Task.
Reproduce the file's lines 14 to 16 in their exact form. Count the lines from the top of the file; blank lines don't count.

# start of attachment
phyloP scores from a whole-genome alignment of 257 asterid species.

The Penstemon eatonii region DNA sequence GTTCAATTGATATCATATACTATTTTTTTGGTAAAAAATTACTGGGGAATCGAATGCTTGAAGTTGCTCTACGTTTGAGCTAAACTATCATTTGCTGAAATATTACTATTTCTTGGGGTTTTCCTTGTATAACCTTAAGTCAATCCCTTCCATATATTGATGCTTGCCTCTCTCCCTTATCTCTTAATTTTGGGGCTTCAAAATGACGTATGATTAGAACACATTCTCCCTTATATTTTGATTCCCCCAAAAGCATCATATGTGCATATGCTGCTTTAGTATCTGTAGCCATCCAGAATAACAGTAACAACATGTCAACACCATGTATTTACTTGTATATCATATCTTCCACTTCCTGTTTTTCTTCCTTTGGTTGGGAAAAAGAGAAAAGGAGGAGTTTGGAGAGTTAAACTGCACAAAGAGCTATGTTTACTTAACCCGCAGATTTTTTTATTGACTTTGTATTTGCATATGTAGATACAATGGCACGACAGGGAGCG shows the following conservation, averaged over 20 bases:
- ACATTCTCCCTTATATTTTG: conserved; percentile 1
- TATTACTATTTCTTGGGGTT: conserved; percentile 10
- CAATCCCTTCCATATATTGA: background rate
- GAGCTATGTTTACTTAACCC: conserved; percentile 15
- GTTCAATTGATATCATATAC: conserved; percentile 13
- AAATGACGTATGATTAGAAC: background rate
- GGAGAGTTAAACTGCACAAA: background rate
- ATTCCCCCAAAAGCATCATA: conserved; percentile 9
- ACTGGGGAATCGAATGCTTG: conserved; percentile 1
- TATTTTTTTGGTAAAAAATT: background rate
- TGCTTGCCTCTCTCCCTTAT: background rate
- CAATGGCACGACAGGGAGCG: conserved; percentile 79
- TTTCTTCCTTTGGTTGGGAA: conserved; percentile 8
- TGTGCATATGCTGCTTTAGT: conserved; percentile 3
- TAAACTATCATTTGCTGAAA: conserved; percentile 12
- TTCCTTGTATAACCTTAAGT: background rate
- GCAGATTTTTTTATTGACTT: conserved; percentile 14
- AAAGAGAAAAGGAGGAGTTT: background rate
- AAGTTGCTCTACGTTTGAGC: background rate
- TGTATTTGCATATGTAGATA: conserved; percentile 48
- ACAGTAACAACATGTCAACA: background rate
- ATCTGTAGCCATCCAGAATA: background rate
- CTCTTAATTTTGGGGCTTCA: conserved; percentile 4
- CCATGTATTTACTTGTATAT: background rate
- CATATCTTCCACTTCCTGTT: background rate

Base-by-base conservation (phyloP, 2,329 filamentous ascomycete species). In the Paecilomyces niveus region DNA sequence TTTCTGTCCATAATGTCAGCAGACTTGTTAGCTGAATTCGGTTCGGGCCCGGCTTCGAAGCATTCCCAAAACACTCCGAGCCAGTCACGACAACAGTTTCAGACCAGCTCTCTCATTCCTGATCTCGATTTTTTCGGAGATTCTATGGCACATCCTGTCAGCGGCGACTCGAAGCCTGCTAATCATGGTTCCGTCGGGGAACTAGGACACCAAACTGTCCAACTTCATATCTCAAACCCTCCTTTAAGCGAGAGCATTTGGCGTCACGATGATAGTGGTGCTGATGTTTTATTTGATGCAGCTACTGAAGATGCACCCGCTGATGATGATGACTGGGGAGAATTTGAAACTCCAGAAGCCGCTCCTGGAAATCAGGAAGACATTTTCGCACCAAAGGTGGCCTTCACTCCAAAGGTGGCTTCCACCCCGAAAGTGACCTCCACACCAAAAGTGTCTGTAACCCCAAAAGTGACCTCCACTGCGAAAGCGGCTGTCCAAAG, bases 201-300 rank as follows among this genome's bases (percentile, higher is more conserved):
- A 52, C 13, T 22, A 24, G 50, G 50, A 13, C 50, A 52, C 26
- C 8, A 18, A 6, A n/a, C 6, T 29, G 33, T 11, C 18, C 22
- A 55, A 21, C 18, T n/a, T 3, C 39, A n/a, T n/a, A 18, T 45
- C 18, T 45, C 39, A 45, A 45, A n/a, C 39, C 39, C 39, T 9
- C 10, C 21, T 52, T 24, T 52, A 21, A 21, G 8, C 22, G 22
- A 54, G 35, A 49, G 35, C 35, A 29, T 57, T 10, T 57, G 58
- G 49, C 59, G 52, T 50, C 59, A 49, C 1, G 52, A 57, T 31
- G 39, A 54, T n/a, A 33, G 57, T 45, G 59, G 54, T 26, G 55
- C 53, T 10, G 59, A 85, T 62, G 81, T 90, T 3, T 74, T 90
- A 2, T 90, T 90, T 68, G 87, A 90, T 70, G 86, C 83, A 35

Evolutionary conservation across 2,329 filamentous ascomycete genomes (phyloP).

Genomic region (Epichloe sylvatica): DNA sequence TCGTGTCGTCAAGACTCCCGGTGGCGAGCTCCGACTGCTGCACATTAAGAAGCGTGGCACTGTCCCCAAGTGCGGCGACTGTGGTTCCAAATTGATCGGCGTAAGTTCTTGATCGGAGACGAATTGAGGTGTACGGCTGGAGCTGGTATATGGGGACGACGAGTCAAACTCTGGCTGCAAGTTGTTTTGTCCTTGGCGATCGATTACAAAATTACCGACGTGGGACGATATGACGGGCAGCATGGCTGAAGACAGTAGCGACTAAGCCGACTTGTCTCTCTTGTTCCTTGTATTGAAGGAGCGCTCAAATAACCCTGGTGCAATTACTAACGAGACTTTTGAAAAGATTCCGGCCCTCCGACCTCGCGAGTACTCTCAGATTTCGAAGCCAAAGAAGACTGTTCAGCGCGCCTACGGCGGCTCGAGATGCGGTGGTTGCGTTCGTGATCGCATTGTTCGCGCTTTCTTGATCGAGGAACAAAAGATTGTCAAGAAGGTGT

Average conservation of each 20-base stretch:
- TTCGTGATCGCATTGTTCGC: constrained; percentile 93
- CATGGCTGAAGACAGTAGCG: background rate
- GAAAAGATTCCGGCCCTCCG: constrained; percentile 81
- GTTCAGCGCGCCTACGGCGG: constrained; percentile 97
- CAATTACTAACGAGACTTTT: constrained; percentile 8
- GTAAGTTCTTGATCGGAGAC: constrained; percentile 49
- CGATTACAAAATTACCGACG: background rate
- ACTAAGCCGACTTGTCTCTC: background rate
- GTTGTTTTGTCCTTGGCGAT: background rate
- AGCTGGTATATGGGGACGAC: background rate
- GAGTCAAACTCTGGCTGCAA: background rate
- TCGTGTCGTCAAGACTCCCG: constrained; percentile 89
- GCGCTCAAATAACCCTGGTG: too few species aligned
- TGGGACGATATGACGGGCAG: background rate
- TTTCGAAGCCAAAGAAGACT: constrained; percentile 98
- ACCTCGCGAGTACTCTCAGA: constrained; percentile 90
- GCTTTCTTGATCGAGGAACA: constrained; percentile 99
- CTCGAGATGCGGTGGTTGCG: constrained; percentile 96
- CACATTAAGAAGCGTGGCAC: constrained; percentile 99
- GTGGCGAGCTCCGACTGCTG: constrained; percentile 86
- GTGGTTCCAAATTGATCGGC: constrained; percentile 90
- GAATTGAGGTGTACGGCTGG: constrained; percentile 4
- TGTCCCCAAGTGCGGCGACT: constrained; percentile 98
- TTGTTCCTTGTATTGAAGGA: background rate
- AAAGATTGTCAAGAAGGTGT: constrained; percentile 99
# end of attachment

- CAATGGCACGACAGGGAGCG: conserved; percentile 79
- TTTCTTCCTTTGGTTGGGAA: conserved; percentile 8
- TGTGCATATGCTGCTTTAGT: conserved; percentile 3